Streaming data for wind energy comes from embedded sensors in turbines, streaming weather data, satellites, and drones. A single turbine alone has thousands of embedded sensors that emit data in real-time. …

Yesterday’s post, How AI Helps Find Electricity in the Wind, explored how data can help accelerate our national project for clean energy. Catalina Herrera, David Carr, and Geoffrey S. Lakings explained how data is essential for the greater good. But if you can’t visualize it, data is useless.

The Voronoi Polygon is one tool that can help. I think of it as the Where’s Waldo? of data visualization. They help humans make decisions that involve location, like the best location for a wind turbine. Watch this 55-second tutorial to see how they work.

Today’s #ModsMonday challenge is to create an…

There’s electricity in the wind. Gale force announcements by President Biden and GM have jolted the wind energy industry into high gear. Over the next decade, analysts anticipate a 3,000% increase in wind energy production. AI, data scientists, and human creativity will play an essential role.

So it’s timely that Catalina Hererra and a panel of wind energy experts describe the latest on how to use data science to optimize wind energy discovery and production. There’s so much in this session I’ve split it into a series of posts for this week.

Geoffrey S Lakings of Rippling Nature advises that…

It’s common for stories about AI to go down the slippery-Silicon-Valley-hype-slope with rocket boosters on. One author recently wrote:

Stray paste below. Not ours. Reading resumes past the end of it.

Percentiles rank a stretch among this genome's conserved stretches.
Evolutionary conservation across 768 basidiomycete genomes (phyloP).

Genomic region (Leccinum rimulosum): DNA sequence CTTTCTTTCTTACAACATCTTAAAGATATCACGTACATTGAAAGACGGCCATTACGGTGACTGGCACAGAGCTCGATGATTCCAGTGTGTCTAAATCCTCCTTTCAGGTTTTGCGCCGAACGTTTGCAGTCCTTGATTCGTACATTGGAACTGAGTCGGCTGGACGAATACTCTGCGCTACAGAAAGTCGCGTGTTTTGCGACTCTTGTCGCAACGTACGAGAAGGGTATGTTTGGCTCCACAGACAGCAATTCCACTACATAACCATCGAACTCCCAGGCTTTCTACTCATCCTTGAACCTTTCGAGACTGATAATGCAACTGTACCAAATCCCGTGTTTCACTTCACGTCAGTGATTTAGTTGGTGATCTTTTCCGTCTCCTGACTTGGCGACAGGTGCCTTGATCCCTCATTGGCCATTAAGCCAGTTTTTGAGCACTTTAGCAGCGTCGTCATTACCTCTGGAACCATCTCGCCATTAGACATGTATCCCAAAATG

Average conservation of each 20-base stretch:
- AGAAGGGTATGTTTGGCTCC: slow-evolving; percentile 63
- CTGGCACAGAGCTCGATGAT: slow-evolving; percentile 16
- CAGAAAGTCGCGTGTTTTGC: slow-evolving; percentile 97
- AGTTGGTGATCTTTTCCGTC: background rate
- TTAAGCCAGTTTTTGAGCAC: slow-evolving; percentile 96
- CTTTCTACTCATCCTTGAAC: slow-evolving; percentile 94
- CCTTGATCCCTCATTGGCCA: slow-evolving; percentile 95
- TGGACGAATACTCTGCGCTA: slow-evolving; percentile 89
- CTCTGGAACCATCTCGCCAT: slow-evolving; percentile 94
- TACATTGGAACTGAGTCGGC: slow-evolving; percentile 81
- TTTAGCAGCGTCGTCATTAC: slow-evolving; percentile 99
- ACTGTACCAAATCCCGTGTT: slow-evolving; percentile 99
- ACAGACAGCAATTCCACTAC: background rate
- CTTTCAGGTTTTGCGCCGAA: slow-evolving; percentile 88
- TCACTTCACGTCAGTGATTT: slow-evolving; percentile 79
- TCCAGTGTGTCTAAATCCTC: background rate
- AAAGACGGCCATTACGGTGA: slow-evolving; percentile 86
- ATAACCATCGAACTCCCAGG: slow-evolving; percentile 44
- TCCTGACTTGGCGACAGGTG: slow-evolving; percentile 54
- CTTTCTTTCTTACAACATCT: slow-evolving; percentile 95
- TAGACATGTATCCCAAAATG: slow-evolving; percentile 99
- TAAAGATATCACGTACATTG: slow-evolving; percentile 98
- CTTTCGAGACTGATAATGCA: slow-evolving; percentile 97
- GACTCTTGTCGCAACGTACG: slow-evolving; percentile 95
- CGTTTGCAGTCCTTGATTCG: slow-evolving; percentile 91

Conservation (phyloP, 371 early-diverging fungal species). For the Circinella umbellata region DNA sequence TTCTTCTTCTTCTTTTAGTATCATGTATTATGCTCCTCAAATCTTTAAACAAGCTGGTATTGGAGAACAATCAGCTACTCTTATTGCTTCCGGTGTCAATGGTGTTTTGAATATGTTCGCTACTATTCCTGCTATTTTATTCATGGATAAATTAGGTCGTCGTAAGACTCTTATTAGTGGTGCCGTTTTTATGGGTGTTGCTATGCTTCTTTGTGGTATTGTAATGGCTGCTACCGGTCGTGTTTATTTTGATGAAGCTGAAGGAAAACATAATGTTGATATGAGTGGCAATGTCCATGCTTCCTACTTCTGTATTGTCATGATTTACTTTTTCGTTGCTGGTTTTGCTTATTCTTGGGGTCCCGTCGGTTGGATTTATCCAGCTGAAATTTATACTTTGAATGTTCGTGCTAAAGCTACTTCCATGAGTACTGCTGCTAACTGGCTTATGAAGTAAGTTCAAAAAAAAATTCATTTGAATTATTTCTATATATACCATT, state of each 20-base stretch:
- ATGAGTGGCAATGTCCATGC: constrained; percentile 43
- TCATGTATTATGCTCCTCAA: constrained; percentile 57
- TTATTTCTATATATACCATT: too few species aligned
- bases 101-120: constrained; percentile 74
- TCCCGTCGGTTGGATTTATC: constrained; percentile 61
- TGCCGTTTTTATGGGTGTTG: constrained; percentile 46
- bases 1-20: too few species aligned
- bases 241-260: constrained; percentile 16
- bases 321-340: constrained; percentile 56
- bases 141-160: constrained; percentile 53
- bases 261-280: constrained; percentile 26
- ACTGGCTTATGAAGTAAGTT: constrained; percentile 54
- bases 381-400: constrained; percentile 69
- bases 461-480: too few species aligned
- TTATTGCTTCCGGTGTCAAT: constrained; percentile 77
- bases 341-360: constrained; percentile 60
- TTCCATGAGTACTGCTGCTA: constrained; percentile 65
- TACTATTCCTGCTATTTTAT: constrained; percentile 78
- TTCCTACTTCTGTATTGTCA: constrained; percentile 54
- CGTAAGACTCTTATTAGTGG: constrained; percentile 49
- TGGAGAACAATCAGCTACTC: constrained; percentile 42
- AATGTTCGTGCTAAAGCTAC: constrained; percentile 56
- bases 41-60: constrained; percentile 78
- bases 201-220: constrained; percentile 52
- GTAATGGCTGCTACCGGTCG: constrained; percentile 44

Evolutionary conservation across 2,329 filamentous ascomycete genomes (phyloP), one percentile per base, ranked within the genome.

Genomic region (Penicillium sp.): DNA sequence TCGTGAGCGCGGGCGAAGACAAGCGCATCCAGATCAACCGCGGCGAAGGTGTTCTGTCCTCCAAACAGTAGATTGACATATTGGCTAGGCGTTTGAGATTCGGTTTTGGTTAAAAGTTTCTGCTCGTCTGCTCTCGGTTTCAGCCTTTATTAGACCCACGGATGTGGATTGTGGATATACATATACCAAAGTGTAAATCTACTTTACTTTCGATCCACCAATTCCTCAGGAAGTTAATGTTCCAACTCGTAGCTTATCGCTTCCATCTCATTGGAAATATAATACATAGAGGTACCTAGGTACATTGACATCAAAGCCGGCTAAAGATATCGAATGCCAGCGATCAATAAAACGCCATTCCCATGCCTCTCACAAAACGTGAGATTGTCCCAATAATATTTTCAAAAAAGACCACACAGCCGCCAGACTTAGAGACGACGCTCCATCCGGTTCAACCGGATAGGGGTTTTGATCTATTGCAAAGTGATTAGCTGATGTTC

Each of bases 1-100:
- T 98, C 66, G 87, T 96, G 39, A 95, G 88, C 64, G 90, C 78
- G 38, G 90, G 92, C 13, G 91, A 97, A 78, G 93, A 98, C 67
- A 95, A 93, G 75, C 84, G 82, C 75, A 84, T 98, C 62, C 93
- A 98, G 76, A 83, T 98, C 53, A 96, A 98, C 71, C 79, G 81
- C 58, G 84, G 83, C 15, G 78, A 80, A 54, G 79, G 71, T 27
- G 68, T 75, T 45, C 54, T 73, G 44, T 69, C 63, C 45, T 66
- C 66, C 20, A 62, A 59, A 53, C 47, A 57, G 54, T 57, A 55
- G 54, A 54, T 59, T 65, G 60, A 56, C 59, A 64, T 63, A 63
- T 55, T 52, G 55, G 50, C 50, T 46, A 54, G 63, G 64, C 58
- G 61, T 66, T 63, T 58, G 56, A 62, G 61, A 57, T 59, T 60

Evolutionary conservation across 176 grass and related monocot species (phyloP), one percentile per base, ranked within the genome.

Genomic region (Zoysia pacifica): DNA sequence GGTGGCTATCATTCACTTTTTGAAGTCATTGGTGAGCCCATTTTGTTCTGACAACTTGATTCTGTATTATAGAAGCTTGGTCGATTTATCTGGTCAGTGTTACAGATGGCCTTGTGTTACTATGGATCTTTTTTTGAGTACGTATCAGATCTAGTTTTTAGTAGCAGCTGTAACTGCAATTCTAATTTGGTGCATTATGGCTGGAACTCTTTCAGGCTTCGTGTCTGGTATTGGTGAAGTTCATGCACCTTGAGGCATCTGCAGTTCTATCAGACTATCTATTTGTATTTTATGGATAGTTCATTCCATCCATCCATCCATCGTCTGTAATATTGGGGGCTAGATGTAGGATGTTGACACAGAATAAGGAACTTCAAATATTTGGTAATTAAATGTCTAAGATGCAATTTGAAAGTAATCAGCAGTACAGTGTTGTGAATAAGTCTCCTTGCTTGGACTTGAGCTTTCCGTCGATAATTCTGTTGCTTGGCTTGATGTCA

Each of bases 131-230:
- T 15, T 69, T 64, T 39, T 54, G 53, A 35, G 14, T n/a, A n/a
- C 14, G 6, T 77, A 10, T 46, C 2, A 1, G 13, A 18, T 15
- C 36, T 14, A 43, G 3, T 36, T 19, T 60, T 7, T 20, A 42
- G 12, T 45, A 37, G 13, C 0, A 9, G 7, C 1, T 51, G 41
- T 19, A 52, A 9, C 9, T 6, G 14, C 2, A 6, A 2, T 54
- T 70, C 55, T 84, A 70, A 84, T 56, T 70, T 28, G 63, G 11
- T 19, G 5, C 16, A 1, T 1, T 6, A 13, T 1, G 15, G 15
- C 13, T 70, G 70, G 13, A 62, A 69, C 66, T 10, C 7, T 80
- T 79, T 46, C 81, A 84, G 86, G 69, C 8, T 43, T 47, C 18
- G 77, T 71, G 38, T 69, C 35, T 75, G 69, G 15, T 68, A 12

“The productivity boosts from Artificial Intelligence (AI) and Machine Learning (ML) are the only prudent, intelligent and manageable route to maximize data’s value.”

This is like saying semicolons are the only path to great writing. Here are a few things about data that are more important.

Well-crafted visualizations that tell stories about data. Trillions are created every year and the great ones can change the world. Florence Nightingale’s Coxcomb chart, for example.

Curating new data is critical to support global warming…

How to democratize access to real-time data with Kafka for business users

Recently, this video about Kafka analytics drew a dramatic response ranging from accusations of spreading FUD (fear, uncertainty, and doubt) about KSQL to great interest from business analysts that see a need for something more. I found a voice of reason in Jesse Anderson in Why I recommend my clients NOT use KSQL and Kafka Streams, where he writes:

“Kafka isn’t a database. It is a great messaging system, but saying it is a database is a gross overstatement.”

Jesse does a nice job explaining why Kafka isn’t…

Uh, oh. I’m in charge: me, Jack, and Ruby in 2007. Jack looks a little worried.

Ten years of lessons after my wife died.

I became “both mom and dad” when my kids were six and four. My wife had just died, and I was panicked over the weight of my responsibility and then was relieved when a grief counselor told me that Jack and Ruby would be fine if I did my job. He said that, statistically, kids who survive loss could become better adjusted, more aware of the value of friends and family, and appreciate life more deeply, if I did my job. So learning my new job became my new obsession.

Over a decade later, as the kids head to college…

Mark Palmer